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Re: <nettime> wsis plan of action: civil society's priorities
Are Flagan on Mon, 3 Mar 2003 01:09:31 +0100 (CET)


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Re: <nettime> wsis plan of action: civil society's priorities


Hot on the heels of the exhaustive plan of action for WSIS, the news that
Red Herring will close its doors and cease publication of what, for many (in
the end only some), was a semi-critical voice of that proverbial tech bubble
arrived. While its epitaph may read as a magazine that "questioned" the rise
and fall of bloated dot-com stocks, it is quite obvious that this tenuous
disagreement was more of a boardroom banter over business plans than another
assessment of the information society. Red Herring was, of course, its own
namesake. For its final issue, currently found on their web site, the
feature story ends with the prognosis of another boom. Although this marks
the end of red herring rhetoric (from this particular quarter), one can only
hope that the WSIS would tone down the rambling thunder of familiar
aphorisms in its own IT crusade for "civil" society. Per the below, the
technology oasis has clearly turned into the same watering hole for,
supposedly, diametrically opposed agendas. The question is where the bottled
water will be when it runs dry -- this time.

The related bumper sticker: Bomb them forward to the IT revolution.

=====

Technology Oasis 
Ennis Rimawi on Jordanšs IT prospects.

http://www.redherring.com/insider/2003/02/exchange022703.html

<snip>

What has happened since the U.S. tech crash?
At our peak in 2000, we were valued at over $60 million. Then 80 percent of
our client base disappeared. In mid-2001 we started paying more attention to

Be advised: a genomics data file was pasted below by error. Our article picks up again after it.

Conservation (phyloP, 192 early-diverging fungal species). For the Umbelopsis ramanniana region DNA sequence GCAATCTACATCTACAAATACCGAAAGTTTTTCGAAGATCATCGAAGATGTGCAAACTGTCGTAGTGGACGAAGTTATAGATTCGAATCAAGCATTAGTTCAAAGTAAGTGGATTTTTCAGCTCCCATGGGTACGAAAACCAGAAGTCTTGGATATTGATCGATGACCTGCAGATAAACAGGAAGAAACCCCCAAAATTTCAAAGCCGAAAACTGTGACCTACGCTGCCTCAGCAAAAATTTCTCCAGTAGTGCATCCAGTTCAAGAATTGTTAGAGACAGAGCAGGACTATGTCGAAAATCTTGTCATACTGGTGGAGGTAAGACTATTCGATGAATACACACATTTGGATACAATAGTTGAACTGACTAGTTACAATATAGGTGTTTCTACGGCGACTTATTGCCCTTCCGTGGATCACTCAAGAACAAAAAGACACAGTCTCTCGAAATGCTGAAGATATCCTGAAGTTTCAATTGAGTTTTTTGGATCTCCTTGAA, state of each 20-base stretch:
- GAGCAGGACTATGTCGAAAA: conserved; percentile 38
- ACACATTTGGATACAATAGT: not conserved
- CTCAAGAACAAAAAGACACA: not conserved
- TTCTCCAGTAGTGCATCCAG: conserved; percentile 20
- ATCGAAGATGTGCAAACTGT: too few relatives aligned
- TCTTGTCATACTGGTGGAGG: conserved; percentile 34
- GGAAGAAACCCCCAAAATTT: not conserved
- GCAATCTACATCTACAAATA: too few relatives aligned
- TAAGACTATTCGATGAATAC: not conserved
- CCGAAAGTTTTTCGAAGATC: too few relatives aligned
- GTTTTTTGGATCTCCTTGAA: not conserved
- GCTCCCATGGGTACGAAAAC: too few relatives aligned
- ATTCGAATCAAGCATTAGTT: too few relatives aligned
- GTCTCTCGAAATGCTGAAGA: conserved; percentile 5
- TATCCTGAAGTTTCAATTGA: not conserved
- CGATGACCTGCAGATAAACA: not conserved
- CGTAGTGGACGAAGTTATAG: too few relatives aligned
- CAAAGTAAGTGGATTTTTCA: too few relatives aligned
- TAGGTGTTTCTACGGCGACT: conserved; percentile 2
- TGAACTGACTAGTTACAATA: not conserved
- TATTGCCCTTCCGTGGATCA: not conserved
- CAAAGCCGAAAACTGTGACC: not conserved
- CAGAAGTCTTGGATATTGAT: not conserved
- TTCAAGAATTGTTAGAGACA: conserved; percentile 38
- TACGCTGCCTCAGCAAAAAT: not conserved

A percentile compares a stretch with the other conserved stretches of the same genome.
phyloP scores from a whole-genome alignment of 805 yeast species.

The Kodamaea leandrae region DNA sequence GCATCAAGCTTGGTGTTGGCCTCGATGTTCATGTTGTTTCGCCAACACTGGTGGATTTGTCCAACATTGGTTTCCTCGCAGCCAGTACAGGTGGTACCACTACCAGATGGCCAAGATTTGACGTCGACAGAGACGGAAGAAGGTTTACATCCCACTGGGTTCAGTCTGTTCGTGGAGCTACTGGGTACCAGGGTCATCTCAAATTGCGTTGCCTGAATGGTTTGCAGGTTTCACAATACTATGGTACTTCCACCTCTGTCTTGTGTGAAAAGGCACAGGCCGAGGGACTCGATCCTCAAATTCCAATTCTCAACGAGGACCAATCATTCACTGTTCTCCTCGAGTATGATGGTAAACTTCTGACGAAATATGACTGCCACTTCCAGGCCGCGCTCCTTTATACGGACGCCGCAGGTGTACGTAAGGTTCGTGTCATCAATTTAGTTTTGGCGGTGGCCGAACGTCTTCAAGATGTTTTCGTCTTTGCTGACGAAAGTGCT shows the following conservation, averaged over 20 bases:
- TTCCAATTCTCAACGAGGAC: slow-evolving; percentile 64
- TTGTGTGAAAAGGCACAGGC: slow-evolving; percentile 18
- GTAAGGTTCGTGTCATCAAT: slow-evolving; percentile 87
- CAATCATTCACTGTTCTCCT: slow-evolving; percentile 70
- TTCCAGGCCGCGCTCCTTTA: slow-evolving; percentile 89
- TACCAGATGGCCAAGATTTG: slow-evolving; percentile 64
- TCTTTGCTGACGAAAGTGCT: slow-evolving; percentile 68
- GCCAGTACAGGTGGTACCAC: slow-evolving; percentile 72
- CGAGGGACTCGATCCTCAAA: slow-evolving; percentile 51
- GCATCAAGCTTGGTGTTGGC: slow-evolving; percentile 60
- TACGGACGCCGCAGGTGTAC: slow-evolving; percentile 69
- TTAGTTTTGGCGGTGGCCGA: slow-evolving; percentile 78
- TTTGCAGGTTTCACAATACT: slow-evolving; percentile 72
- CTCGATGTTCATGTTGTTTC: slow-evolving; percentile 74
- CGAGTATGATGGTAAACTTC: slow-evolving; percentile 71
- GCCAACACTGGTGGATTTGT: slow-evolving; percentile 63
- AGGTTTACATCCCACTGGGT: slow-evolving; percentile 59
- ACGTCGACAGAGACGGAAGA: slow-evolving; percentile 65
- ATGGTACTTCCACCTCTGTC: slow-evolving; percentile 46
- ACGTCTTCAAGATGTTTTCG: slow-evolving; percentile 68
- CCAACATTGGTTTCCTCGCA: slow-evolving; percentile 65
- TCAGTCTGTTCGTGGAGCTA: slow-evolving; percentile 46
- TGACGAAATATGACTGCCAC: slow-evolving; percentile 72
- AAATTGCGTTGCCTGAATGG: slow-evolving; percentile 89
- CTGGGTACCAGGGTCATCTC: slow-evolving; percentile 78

the Middle East market, but it was only last summer that we started
aggressively focusing on it. Last year, 40 percent of our business came from
there; today 70 percent comes from places like Qatar, Saudi Arabia, the
United Arab Emirates, and Jordan.

There's now full intellectual property law enforcement in Jordan. What does
this mean for the IT industry there?
Jordan is now part of the World Trade Organization and has a free-trade
agreement with the United States. As a result, Jordan has conformed to
intellectual property requirements in terms of regulations and enforcement.
This gives clients additional assurance.

How do world events, like a possible war in Iraq, affect Jordan's tech
sector? 
With the Gulf countries, world events have actually been an accelerator to
bringing us business. In a way, the countries feel abandoned and are happy
to see a company like ours in the region. You can expect that during any
war, things would slow down. But after the situation is resolved in Iraq, I
predict there will be more tech investment in the region, especially more
investment in Iraq. Look at Afghanistan. Immediately after their war ended,
there was a flood of investment in the country. Iraq has its own revenue
base, so we'll see a faster buildup of infrastructure and investment there.
The nations around Iraq will be key suppliers of technology. It could create
a boom in the region. 

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